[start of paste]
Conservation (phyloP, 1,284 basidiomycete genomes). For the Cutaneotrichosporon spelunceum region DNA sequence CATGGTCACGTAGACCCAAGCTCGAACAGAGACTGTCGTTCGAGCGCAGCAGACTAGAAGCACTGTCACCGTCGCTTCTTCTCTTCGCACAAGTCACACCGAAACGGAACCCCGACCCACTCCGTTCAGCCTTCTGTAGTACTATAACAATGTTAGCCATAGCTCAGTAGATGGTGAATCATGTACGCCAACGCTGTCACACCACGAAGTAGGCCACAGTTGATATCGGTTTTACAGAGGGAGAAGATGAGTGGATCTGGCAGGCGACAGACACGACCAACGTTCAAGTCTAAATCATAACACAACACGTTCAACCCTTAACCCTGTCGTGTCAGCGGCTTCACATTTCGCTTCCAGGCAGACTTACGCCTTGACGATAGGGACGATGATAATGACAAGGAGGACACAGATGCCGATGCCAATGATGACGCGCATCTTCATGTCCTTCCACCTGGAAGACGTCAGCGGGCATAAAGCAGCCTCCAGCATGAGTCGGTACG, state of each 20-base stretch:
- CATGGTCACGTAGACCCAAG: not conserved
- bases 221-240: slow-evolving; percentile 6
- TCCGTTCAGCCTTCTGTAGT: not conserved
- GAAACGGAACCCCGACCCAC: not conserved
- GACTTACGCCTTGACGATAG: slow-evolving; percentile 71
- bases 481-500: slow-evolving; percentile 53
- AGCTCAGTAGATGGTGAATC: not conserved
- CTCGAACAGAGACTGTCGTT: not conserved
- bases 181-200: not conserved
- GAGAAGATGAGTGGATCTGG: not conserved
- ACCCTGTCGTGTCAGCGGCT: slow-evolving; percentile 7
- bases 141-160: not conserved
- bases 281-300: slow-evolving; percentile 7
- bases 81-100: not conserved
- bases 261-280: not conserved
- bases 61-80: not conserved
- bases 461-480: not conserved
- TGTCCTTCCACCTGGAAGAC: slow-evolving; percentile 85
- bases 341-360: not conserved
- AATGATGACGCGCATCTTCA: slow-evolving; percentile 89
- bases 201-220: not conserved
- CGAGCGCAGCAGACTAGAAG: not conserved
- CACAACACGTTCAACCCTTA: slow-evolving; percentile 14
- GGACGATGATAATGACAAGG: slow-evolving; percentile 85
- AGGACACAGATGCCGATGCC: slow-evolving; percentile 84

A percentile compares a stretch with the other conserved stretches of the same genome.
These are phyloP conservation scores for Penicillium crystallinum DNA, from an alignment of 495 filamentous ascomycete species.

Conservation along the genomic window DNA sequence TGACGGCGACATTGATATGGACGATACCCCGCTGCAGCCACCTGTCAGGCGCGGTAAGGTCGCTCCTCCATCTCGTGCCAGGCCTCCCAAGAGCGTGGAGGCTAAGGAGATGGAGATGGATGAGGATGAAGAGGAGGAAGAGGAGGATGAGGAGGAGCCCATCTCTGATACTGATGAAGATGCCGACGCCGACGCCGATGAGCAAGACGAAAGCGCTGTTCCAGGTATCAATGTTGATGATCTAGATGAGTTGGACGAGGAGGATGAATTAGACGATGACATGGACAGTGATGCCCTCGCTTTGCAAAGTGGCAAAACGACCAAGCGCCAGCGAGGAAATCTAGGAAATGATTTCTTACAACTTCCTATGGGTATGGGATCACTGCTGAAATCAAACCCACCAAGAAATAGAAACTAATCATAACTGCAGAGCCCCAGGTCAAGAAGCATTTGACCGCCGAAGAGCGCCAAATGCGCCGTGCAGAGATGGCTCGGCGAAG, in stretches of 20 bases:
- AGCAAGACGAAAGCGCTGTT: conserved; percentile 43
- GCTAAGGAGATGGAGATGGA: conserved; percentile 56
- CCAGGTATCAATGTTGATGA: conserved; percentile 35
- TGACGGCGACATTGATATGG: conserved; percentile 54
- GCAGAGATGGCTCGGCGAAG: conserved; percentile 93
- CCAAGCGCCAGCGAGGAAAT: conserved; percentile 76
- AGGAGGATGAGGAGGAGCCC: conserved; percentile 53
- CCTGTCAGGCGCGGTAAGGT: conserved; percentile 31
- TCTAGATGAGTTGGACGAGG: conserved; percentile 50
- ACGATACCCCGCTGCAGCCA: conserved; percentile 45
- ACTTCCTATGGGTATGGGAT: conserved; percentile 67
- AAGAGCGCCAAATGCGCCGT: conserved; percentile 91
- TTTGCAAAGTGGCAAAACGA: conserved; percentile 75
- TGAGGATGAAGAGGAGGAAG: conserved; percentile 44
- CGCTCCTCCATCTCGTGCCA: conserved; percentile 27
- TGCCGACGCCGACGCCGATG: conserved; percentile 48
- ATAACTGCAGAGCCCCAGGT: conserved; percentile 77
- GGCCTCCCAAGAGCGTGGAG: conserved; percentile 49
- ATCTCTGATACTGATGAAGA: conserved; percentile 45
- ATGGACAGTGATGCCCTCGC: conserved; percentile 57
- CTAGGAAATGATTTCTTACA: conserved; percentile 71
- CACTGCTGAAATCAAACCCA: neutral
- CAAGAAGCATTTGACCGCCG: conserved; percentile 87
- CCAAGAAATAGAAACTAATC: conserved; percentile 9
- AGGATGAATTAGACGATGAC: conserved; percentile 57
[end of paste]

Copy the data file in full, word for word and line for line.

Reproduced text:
Conservation (phyloP, 1,284 basidiomycete genomes). For the Cutaneotrichosporon spelunceum region DNA sequence CATGGTCACGTAGACCCAAGCTCGAACAGAGACTGTCGTTCGAGCGCAGCAGACTAGAAGCACTGTCACCGTCGCTTCTTCTCTTCGCACAAGTCACACCGAAACGGAACCCCGACCCACTCCGTTCAGCCTTCTGTAGTACTATAACAATGTTAGCCATAGCTCAGTAGATGGTGAATCATGTACGCCAACGCTGTCACACCACGAAGTAGGCCACAGTTGATATCGGTTTTACAGAGGGAGAAGATGAGTGGATCTGGCAGGCGACAGACACGACCAACGTTCAAGTCTAAATCATAACACAACACGTTCAACCCTTAACCCTGTCGTGTCAGCGGCTTCACATTTCGCTTCCAGGCAGACTTACGCCTTGACGATAGGGACGATGATAATGACAAGGAGGACACAGATGCCGATGCCAATGATGACGCGCATCTTCATGTCCTTCCACCTGGAAGACGTCAGCGGGCATAAAGCAGCCTCCAGCATGAGTCGGTACG, state of each 20-base stretch:
- CATGGTCACGTAGACCCAAG: not conserved
- bases 221-240: slow-evolving; percentile 6
- TCCGTTCAGCCTTCTGTAGT: not conserved
- GAAACGGAACCCCGACCCAC: not conserved
- GACTTACGCCTTGACGATAG: slow-evolving; percentile 71
- bases 481-500: slow-evolving; percentile 53
- AGCTCAGTAGATGGTGAATC: not conserved
- CTCGAACAGAGACTGTCGTT: not conserved
- bases 181-200: not conserved
- GAGAAGATGAGTGGATCTGG: not conserved
- ACCCTGTCGTGTCAGCGGCT: slow-evolving; percentile 7
- bases 141-160: not conserved
- bases 281-300: slow-evolving; percentile 7
- bases 81-100: not conserved
- bases 261-280: not conserved
- bases 61-80: not conserved
- bases 461-480: not conserved
- TGTCCTTCCACCTGGAAGAC: slow-evolving; percentile 85
- bases 341-360: not conserved
- AATGATGACGCGCATCTTCA: slow-evolving; percentile 89
- bases 201-220: not conserved
- CGAGCGCAGCAGACTAGAAG: not conserved
- CACAACACGTTCAACCCTTA: slow-evolving; percentile 14
- GGACGATGATAATGACAAGG: slow-evolving; percentile 85
- AGGACACAGATGCCGATGCC: slow-evolving; percentile 84

A percentile compares a stretch with the other conserved stretches of the same genome.
These are phyloP conservation scores for Penicillium crystallinum DNA, from an alignment of 495 filamentous ascomycete species.

Conservation along the genomic window DNA sequence TGACGGCGACATTGATATGGACGATACCCCGCTGCAGCCACCTGTCAGGCGCGGTAAGGTCGCTCCTCCATCTCGTGCCAGGCCTCCCAAGAGCGTGGAGGCTAAGGAGATGGAGATGGATGAGGATGAAGAGGAGGAAGAGGAGGATGAGGAGGAGCCCATCTCTGATACTGATGAAGATGCCGACGCCGACGCCGATGAGCAAGACGAAAGCGCTGTTCCAGGTATCAATGTTGATGATCTAGATGAGTTGGACGAGGAGGATGAATTAGACGATGACATGGACAGTGATGCCCTCGCTTTGCAAAGTGGCAAAACGACCAAGCGCCAGCGAGGAAATCTAGGAAATGATTTCTTACAACTTCCTATGGGTATGGGATCACTGCTGAAATCAAACCCACCAAGAAATAGAAACTAATCATAACTGCAGAGCCCCAGGTCAAGAAGCATTTGACCGCCGAAGAGCGCCAAATGCGCCGTGCAGAGATGGCTCGGCGAAG, in stretches of 20 bases:
- AGCAAGACGAAAGCGCTGTT: conserved; percentile 43
- GCTAAGGAGATGGAGATGGA: conserved; percentile 56
- CCAGGTATCAATGTTGATGA: conserved; percentile 35
- TGACGGCGACATTGATATGG: conserved; percentile 54
- GCAGAGATGGCTCGGCGAAG: conserved; percentile 93
- CCAAGCGCCAGCGAGGAAAT: conserved; percentile 76
- AGGAGGATGAGGAGGAGCCC: conserved; percentile 53
- CCTGTCAGGCGCGGTAAGGT: conserved; percentile 31
- TCTAGATGAGTTGGACGAGG: conserved; percentile 50
- ACGATACCCCGCTGCAGCCA: conserved; percentile 45
- ACTTCCTATGGGTATGGGAT: conserved; percentile 67
- AAGAGCGCCAAATGCGCCGT: conserved; percentile 91
- TTTGCAAAGTGGCAAAACGA: conserved; percentile 75
- TGAGGATGAAGAGGAGGAAG: conserved; percentile 44
- CGCTCCTCCATCTCGTGCCA: conserved; percentile 27
- TGCCGACGCCGACGCCGATG: conserved; percentile 48
- ATAACTGCAGAGCCCCAGGT: conserved; percentile 77
- GGCCTCCCAAGAGCGTGGAG: conserved; percentile 49
- ATCTCTGATACTGATGAAGA: conserved; percentile 45
- ATGGACAGTGATGCCCTCGC: conserved; percentile 57
- CTAGGAAATGATTTCTTACA: conserved; percentile 71
- CACTGCTGAAATCAAACCCA: neutral
- CAAGAAGCATTTGACCGCCG: conserved; percentile 87
- CCAAGAAATAGAAACTAATC: conserved; percentile 9
- AGGATGAATTAGACGATGAC: conserved; percentile 57